continue <- TRUE
  
while (continue) {
    
  dtPIs <- dt[, estep(params, y, z, m), keyby = id]
  dx <- dt[dtPIs]
    
  params <- mstep(params, dx)
    
  EM.CACE <- params$mC1 - params$mC0
  
  current.loglike <- loglike(dt, params)
  diff <- current.loglike - prev.loglike
  prev.loglike <- current.loglike
  if ( diff < 1.00e-07 ) continue = FALSE
    
}
  
library(ivpack)
ivmodel <- ivreg(formula = y ~ m | z, data = dt, x = TRUE)
  
data.table(truthC = dt[AStatus == "Complier", mean(Y1 - Y0)],
           IV.CACE = coef(ivmodel)[2],
           EM.CACE)
##    truthC IV.CACE EM.CACE
## 1:  0.806   0.823   0.861

More general performance

I am not providing the code here (it is just a slight modification of what has come before), but I want to show the results of generating 1000 data sets of 500 observations in each. The first plot assumes all data sets were generated using an exclusion restriction - just as we did with the single data set. The IV approach, as expected is unbiased (estimated bias 0.01), while the EM approach is slightly biased (-0.13). We can also see that the EM approach (standard deviation 0.30) has more variation than IV (standard deviation 0.15), while the actual sample CACE (calculated based on the actual group membership and potential outcomes) had a standard deviation of 0.05, which we can see from the narrow vertical band in the plot:

In the second set of simulations, I change the potential outcomes definition so that the exclusion restriction is no longer relevant.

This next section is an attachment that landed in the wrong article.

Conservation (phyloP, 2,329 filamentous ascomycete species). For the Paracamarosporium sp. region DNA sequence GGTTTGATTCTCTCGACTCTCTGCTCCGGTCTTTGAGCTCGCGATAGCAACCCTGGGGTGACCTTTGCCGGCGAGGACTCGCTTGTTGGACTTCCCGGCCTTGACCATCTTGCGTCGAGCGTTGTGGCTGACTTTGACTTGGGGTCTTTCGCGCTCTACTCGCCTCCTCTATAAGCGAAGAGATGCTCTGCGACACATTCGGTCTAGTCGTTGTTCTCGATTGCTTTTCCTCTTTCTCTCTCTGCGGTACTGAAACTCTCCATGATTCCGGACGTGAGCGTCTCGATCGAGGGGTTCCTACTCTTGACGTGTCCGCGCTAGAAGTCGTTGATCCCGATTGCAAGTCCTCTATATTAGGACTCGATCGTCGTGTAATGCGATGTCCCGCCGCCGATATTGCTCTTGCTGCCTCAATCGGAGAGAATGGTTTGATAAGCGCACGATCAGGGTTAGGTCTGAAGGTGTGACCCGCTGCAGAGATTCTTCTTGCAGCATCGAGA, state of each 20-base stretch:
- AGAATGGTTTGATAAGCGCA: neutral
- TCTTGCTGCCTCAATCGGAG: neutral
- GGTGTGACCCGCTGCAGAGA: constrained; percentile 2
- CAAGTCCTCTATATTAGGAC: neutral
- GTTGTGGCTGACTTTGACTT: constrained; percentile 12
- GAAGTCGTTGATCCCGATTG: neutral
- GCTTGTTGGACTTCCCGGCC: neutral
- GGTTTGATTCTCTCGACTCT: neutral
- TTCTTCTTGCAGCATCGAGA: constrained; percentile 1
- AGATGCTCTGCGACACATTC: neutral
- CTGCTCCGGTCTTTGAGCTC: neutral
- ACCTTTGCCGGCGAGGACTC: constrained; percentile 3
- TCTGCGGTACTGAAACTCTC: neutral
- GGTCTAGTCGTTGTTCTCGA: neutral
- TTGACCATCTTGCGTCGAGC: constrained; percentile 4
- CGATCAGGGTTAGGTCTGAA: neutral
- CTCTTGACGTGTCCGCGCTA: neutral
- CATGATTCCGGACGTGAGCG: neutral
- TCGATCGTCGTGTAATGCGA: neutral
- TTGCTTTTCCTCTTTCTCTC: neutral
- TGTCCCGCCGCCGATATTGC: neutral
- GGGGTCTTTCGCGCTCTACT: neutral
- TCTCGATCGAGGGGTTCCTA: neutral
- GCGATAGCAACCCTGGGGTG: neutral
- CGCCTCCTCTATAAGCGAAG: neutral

defY0 <- defCondition(condition = "Status == 1",
                      formula = 0.3, variance = .20, dist = "normal")
defY0 <- defCondition(defY0, condition = "Status == 2",
                      formula = 0.0, variance = .36, dist = "normal")
defY0 <- defCondition(defY0, condition = "Status == 3",
                      formula = 0.1, variance = .16, dist = "normal")

defY1 <- defCondition(condition = "Status == 1",
                      formula = 0.7, variance = .25, dist = "normal")
defY1 <- defCondition(defY1, condition = "Status == 2",
                      formula = 0.2, variance = .40, dist = "normal")
defY1 <- defCondition(defY1, condition = "Status == 3",
                      formula = 0.9, variance = .49, dist = "normal")

In this second case, the IV estimate is biased (0.53), while the EM estimated does quite well (-.03). (I suspect EM did worse in the first example above, because estimates were made without the assumption of the exclusion restriction, even though that was the case.) However, EM estimates still have more variation than IV: standard deviation 0.26 vs 0.17, consistent with the estimates under the exclusion restriction assumption. This variation arises from the fact that we don’t know what the true group membership is, and we need to estimate it. Here is what the estimates look like:

Can we expand on this?

The whole point of this was to illustrate that there might be a way around some rather restrictive assumptions, which in some cases might not seem so reasonable. EM methods provide an alternative way to approach things - more of which you can see in the free online course that inspired these last few posts. Unfortunately, there is no obvious way to tackle these problems in R using existing packages, and I am not suggesting that what I have done here is the best way to go about it. The course suggests using Mplus. While that is certainly a great software package, maybe it would be worthwhile to build an R package to implement these methods more completely in R? Or maybe someone has already done this, and I just haven’t come across it yet?